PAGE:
Ekasarana Dharma (Assamese ?; literally: 'Shelter-in-One religion') is a panentheistic form of Hinduism founded and propagated by Srimanta Sankardeva in the 15th century. Most of the adherents of this religion today live in the Indian state of Assam. As part of the greater Bhakti movement in other parts of India, it rejects vedic and other esoteric rites of worship, and instead replaces them by a simplified form that requires just uttering the name (naam) of God.
The simple and accessible religion attracted already Hinduized as well as non-Hindu tribal populations into its egalitarian folds. The new converts were accepted via a system of individual initiation and were given a path to social improvement. Institutions like sattra (monasteries) and village Namghar (prayer houses), had profound influence in the evolution of social makeup of Assam's society. The artistic oeuvres lead to engendering of new forms of literature, music (Borgeets or songs celestials), theatre (Ankia Naat) and dance (Sattriya dance).
The central religious text of this religion is Bhagavat of Sankardeva, which was transcreated from the Sanskrit Bhagavata Purana by Srimanta Sankardeva and other religious preceptors. This book is supplemented by the two books of hymns: Kirtan Ghoxa by Sankardeva and Naam Ghoxa by Madhabdev. These books are written in the Assamese language.
The religion is also called Mahapuruxiya because it is based on the worship of the Mahapurux or Mahapurush (Sanskrit: Maha: Supreme and purush: Being), an epithet of Lord Vishnu in the Bhagavata and its adherents are often called Mahapuruxia, Sankari, Saraniya etc. In course of time, the epithet 'Mahapurux' came to be (secondarily) applied also to Sankardeva and Madhabdev, the principal preceptors. Non-adherence to the Hindu varnasrama system and egalitarianism marked its character.
A strictly monotheistic religion, the only form of worship prescribed by this religion is uttering the name of God ("Sravana-Kirttana"), who is worshiped in the form of Krishna or Hari. Thus it is also called ek sarana Hari naam dharma. Though a part of the wider Bhakti movement, it does not worship Radha with Krishna which is common in other bhakti movements. It is characterised by the dasya form of worship. Historically, it has been against caste system, and especially against animal sacrifices common in sakta forms of Hinduism. Noted for its egalitarianism, it posed a serious challenge to Brahminical Hinduism, and converted into its fold people of all castes, ethnicity and religion (including Islam). Idol worship is a taboo.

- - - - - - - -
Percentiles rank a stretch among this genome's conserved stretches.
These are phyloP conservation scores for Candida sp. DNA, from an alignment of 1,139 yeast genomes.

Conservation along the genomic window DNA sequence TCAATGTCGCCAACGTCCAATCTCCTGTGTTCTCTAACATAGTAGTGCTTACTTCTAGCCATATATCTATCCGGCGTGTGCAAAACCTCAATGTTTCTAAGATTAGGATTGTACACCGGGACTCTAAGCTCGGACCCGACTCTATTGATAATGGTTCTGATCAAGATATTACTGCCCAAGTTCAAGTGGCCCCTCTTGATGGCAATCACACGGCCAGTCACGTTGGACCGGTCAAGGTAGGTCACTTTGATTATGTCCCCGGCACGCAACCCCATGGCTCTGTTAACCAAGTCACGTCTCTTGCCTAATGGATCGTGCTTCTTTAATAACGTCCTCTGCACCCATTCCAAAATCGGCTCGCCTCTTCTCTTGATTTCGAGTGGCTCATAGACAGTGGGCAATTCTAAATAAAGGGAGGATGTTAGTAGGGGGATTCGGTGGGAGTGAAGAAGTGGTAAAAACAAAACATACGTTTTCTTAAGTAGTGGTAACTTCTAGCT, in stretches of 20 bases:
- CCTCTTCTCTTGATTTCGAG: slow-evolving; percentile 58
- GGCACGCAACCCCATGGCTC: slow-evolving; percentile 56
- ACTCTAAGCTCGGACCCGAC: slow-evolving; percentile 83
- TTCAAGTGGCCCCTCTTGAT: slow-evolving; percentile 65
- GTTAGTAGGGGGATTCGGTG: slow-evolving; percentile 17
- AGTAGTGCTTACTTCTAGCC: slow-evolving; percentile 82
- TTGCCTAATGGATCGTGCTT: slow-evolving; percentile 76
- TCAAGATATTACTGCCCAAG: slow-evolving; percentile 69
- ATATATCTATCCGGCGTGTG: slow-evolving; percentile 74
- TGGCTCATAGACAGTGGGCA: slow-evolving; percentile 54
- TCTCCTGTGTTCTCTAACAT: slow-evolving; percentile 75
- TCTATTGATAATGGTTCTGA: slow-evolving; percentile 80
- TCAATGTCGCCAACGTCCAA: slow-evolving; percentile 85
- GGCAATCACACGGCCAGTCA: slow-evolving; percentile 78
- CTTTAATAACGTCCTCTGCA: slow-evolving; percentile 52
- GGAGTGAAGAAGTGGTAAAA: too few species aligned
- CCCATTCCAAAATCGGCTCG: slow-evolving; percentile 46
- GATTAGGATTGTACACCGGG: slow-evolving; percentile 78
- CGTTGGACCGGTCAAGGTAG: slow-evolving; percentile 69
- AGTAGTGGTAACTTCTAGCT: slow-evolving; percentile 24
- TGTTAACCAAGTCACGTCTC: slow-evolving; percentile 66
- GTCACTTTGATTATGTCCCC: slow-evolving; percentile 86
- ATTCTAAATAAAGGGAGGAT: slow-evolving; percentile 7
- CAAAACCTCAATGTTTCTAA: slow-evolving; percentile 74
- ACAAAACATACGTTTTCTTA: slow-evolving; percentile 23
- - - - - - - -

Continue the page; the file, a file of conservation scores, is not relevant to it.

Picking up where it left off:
The preceptors as well as later leaders of the Ekasarana religion focused mainly on the religious practice of bhakti and kept away from systematically expounding philosophical positions. Nevertheless references found scattered in the voluminous works of Sankardeva and Madhavdeva indicate that their theosophical positions are rooted in the Bhagavata Purana with a strong Advaita influence via its commentary Bhavartha-dipika by Sridhar Swami. Nevertheless, Sankardeva's interpretation of these texts were seen at once to be "original and new". Scholars hold that these texts are not followed in-toto and deviations are often seen in the writings especially when the original philosophical contents came into conflict with the primary focus of bhakti as enunciated in the Ekasarana-dharma.
Though it acknowledges the impersonal (nirguna) god, it identifies the personal (saguna) one as worshipful which it calls Narayana. The sole aspect that distinguishes the personal from the impersonal one is the act of creation, by which Narayana created everything. Unlike in Gaudiya Vaishnavism it claims no distinction between Brahman, Paramatman and Bhagavat, which are considered in Ekasarana as just different appellations applied to the same supreme reality.
Narayana as the personal and worshipful god is considered to be a loving and lovable god, who possesses auspicious attributes that attract devotees. He is non-dual, omnipotent and omniscient; creator, sustainer, and destroyer of all. He also possesses moral qualities like karunamaya (compassionate), dinabandhu (friend of the lowly), bhakta-vatsala (beloved of devotees) and patit-pavana (redeemer of sinners) that make him attractive to devotees. Though it does not deny the existence of other gods, it asserts that Narayana alone is worshipful and the others are strictly excluded.